Family businesses face unique challenges that must be sensitively balanced with the needs of the company and that of individual family members. If you’re considering setting up a family business or run an existing family company and need guidance, then keep reading. Graysons’ family business consultants answer some of the most common questions regarding a family business.
Should I seek legal advice for setting up a business?
Yes, you should always seek legal advice when setting up a business. While setting up a business can be an exciting time, it can also be complex. Getting early advice from an experienced and professional solicitor can help prevent future legal problems, save your money, and protect your business in the future. They will also be able to advise on any legal implications, whether any lender’s terms are fair – and help you re-negotiate them if they are not – as well as offer any advice on any potential tax implications. Other areas a family business solicitor will be able to offer guidance on are employee liability, the terms of a business premises lease, and company structure. There are many things to consider before setting up a family business, so it is critical that you seek advice from an experienced family business consultant.
How will a family business be impacted by divorce?
A divorce can be a stressful and emotional time. Central to many divorce proceedings is the desire to protect a family business and private wealth. The division of assets can be quite complex when there is a family business, and how the family business is impacted by divorce will be case-specific. For example, if the company was incorporated prior to the marriage, there may be an argument to ringfence it. However, if it was set up during the marriage, then both spouses may be entitled to a share of the assets. Additionally, if a spouse’s financial needs cannot be supported without a share of the assets from the family business, then it will be challenging to ringfence the company entirely. During a divorce, several factors will be taken into consideration, including who owns the business, who is responsible for its day-to-day operations, whether the business owns any liquid assets, whether it is possible to extract capital sums from the company, whether it is possible to borrow against the business, and what income the business generates for both parties.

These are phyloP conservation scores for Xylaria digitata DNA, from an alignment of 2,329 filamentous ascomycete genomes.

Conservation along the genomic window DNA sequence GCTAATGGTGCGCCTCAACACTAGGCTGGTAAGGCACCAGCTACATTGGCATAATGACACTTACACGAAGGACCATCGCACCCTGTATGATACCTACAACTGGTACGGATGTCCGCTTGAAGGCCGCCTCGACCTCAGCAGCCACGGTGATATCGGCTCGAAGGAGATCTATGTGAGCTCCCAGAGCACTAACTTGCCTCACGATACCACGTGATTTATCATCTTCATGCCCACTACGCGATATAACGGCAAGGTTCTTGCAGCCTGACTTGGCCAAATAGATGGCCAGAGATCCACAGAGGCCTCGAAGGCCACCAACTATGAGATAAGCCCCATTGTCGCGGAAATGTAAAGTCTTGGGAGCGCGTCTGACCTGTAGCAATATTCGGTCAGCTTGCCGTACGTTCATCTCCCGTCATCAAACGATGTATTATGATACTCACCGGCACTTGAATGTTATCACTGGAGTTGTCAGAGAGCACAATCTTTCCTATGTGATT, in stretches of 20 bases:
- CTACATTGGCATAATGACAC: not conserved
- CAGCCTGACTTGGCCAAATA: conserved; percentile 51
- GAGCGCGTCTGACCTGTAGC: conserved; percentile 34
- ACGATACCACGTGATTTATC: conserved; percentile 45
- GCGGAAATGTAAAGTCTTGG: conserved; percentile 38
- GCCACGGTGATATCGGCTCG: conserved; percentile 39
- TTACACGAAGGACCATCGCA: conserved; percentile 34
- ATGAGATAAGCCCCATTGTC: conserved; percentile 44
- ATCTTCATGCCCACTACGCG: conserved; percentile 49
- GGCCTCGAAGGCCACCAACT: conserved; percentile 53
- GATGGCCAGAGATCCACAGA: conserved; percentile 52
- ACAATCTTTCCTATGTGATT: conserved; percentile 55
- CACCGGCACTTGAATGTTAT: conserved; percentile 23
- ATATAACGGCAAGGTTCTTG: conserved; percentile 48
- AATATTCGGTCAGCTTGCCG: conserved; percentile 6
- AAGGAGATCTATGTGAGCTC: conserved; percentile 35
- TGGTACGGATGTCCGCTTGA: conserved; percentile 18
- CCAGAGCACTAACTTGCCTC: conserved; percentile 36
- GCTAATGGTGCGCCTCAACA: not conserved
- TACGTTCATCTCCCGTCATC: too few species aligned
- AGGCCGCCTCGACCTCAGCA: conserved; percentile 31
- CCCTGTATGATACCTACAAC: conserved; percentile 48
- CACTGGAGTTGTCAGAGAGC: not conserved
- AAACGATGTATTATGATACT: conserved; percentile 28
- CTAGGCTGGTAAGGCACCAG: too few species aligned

Possible scenarios in a divorce include:
- One spouse remains in control of the business, while the other spouse is compensated by way of a one-off lump-sum payment or through regular maintenance payments
- Both spouses are made shareholders
- The family business or shares are sold
- Shares are transferred from one spouse to another
An experienced family business consultant will be able to advise on how your family business will be impacted by divorce and advise on a strategy to best protect it.
What succession planning should I have in place for a family business?